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Interview: Junior Murvin

Interview: Junior Murvin

Interview: Junior Murvin

By on - Photos by Veronique Skelsey - 6 comments

"I will always sing until my eyes are closed"


In 1976 when Junior Murvin voiced Police and Thieves for Lee Scratch Perry over a rhythm laid by Boris Gardner, Sly Dunbar and Ernest Ranglin, he had no idea the song would resonate far beyond Jamaica. It became a hit in the UK following the unrest at the heavily policed 1976 Notting Hill Carnival, and was covered by the punk band The Clash. 35 years later, with a new album, 'On Stage', in the works, the man from Port Antonio with the alarming high falsetto returned to London to play a concert with fellow punk rock adoptee Willie Williams. At the time relations with the police were again strained in the wake of the death of Smiley Culture, and a month after riots would break out across the capital, resulting in calls for the Notting Hill Carnival to be cancelled. Angus Taylor spoke to Junior Murvin before the show and reminisced about his career and many legendary artists he met along the way...

Junior Murvin

You grew up in Port Antonio. What was your own childhood like there?

I grew up as a Christian and my grandmother was a Christian. I was always appointed to do something. I pumped the church organ and I rang the church bell! For most of my childhood I had to do things in time. My grandmother sent me to church in time, I had to go to school in time - so I was kind of restricted under good mannership from my grandmother Essie Smith, may God bless her soul.

Why did you make the move to Trench Town via Montego Bay?

While I was living in Port Anthony my grandmother died - she was my great grandmother so I went to Montego Bay to stay with my next grandmother when I was 12-13 years old. I went to basic school in Port Antonio and attended Montego Bay Technical High. Then I left and went to stay with my auntie in Trench Town.

This was in the rocksteady era. What music made an impact on you at the time?

Definitely. I didn't really have favourite singers, not even now. Just the ones that sent something smooth into my mind. The singers that really sent soothing things to my mind were Nat King Cole, Billy Eckstine, Sam Cooke, Marvin Gaye. Then in Jamaica you had Ken Boothe, Leroy Sibbles, Derrick Harriott.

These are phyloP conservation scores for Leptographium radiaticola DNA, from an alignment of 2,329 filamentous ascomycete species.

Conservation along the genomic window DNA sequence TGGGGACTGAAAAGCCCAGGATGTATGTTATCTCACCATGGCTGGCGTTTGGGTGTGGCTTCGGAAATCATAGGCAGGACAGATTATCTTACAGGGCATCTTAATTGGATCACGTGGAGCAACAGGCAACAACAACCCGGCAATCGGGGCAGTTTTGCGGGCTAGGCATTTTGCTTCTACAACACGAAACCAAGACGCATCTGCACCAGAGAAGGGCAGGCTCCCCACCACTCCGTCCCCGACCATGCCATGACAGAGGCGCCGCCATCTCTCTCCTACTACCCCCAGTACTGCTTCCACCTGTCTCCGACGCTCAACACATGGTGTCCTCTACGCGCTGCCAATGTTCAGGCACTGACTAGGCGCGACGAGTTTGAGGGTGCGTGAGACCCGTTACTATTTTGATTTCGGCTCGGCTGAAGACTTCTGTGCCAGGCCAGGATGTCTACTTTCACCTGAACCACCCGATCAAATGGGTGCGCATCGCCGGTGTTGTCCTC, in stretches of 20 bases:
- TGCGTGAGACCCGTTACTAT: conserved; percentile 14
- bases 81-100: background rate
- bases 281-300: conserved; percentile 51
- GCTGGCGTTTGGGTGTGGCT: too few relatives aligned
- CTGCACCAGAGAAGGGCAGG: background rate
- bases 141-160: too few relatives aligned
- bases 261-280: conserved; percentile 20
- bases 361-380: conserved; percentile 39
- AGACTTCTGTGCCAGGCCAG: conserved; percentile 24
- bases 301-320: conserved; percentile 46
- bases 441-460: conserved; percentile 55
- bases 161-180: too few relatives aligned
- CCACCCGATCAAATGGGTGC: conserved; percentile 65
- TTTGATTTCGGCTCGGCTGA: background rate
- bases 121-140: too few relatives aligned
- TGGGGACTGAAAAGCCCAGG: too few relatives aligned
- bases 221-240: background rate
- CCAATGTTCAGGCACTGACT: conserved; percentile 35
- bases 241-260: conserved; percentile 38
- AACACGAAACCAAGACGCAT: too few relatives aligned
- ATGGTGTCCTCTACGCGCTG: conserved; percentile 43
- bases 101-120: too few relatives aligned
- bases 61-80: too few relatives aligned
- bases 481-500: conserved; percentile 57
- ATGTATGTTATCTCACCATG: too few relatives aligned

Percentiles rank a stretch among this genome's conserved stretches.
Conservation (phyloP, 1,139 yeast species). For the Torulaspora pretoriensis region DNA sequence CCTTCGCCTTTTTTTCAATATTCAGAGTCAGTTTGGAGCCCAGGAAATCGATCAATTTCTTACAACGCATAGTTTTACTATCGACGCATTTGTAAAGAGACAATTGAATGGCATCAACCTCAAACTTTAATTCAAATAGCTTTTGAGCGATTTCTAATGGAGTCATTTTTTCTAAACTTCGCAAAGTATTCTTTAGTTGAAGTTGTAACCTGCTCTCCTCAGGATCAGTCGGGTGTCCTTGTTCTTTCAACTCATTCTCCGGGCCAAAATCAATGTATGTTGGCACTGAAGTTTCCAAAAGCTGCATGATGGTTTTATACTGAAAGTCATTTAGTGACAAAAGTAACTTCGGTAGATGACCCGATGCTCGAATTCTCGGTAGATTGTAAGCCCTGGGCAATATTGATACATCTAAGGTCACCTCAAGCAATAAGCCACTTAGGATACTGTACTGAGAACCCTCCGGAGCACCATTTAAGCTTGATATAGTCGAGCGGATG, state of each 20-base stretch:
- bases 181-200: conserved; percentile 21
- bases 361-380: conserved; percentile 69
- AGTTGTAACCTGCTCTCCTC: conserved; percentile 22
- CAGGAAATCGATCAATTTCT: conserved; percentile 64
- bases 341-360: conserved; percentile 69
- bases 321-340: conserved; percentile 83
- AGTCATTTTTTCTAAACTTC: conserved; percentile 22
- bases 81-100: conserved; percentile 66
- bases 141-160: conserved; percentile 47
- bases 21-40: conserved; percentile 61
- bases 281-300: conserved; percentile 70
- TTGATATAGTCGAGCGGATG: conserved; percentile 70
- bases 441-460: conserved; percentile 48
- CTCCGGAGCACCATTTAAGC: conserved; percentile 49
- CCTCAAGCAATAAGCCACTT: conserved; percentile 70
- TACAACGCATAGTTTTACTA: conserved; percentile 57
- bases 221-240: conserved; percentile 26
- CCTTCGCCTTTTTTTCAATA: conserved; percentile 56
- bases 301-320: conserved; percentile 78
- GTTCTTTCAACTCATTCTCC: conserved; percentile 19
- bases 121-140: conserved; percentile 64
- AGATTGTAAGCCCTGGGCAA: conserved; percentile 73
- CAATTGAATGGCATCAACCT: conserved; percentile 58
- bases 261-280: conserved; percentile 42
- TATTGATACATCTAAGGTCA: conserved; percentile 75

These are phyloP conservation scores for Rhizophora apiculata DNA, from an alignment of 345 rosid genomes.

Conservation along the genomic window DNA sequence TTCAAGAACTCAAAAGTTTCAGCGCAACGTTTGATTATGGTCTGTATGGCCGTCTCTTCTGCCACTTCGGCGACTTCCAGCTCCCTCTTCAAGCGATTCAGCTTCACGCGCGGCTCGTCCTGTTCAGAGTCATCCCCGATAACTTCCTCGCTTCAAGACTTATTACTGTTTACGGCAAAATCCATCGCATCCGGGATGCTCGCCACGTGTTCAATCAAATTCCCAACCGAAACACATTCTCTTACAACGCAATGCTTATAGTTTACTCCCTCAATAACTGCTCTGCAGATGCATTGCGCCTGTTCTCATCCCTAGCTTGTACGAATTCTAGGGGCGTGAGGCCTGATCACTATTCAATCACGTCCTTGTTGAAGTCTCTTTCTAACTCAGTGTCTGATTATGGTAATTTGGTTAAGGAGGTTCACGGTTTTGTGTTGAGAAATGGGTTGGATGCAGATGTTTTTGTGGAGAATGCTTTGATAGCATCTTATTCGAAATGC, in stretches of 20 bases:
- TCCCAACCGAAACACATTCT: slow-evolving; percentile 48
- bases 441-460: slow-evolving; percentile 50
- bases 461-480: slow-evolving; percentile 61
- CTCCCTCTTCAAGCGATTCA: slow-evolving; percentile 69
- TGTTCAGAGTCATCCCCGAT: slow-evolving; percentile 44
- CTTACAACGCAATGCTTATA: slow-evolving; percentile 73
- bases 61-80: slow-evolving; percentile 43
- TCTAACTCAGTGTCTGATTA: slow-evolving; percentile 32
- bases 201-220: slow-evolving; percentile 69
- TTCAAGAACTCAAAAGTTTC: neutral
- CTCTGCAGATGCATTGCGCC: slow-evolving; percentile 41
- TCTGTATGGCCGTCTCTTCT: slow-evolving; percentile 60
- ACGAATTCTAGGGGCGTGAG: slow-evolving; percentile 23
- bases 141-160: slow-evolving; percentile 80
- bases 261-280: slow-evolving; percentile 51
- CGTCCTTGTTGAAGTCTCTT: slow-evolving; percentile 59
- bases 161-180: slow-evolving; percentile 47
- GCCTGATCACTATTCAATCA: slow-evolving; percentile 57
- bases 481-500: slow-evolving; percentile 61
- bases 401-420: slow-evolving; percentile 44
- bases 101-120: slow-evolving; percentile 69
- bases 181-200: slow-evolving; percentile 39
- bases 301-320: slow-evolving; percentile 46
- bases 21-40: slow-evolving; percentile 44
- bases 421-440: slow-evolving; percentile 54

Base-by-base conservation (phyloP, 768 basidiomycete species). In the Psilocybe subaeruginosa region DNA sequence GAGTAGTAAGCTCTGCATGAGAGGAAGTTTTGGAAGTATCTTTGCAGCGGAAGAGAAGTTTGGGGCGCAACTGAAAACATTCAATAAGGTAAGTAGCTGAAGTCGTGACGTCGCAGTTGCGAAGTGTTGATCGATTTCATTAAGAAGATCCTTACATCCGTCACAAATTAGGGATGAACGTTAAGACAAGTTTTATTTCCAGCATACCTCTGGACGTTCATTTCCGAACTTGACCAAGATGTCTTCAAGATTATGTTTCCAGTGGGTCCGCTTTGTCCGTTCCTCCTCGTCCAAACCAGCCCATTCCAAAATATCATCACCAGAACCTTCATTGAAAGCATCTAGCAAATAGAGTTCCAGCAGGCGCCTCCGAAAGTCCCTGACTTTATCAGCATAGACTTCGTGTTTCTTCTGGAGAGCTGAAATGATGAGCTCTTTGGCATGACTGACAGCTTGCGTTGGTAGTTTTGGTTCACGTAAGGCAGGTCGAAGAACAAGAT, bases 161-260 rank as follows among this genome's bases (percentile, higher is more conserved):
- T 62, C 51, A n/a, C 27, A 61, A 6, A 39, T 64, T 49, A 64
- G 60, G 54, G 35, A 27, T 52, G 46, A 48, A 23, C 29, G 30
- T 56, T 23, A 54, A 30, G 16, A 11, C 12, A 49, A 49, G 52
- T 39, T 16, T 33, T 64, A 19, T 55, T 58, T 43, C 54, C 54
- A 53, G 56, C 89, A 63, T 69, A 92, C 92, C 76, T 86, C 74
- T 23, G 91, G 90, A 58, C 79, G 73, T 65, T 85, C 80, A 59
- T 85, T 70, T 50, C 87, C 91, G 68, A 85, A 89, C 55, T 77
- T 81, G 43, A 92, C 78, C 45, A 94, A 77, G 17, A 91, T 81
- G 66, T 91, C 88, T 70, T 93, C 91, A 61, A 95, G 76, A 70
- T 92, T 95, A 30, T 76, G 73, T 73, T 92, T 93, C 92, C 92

How big an influence were Curtis Mayfield and the Impressions at the time?

He was the most influential roots singer. Roots that sing all different kind of music. Like Bob Marley, Peter Tosh and Dennis Brown.

Curtis Mayfield was the most influential roots singer

What was your first break into music?

My first break never went anywhere. It was actually my second break! When I was living in Glendevon there was a Rastaman named Mr Sunny who heard me singing. He called me and said "There's a Rastaman up on the hill in Green Pan. You ever hear of a man name Roland Alphonso? You can audition up there". So I went up the hill and sang to Roland who said, "Bwoy, youth sound good" so he told me I must come to Kingston the next week to audition. I went to Beverleys where I was auditioned by Derrick Morgan, Roland Alphonso and Desmond Dekker. But then my mother, I'm not sure whether she built up a story saying I had to go back to Montego Bay but I went back home and it never came through.

Then you got your real break voicing for Sonia Pottinger.

Yes the next one which came through was with Mrs Pottinger for the first song I ever recorded called Miss Cushie [sings] "I KNOW A WOMAN BY THE NAME OF MISS CUSHIE... SHE HAD A LITTLE PUSSY CAT... SHE GAVE THAT CAT EVERYTHING THAT SHE HAVE... ONE DAY THE CAT SAT IN THE ROAD... A BOY ON A BICYCLE HE RODE... AND KNOCKED THE PUSSY CAT TO THE GROUND... MISS CUSHIE SAID MI WAN MI PUSSY CAT!" (Laughs) That was my first song for Mrs Pottinger. But I didn't stay with her very long.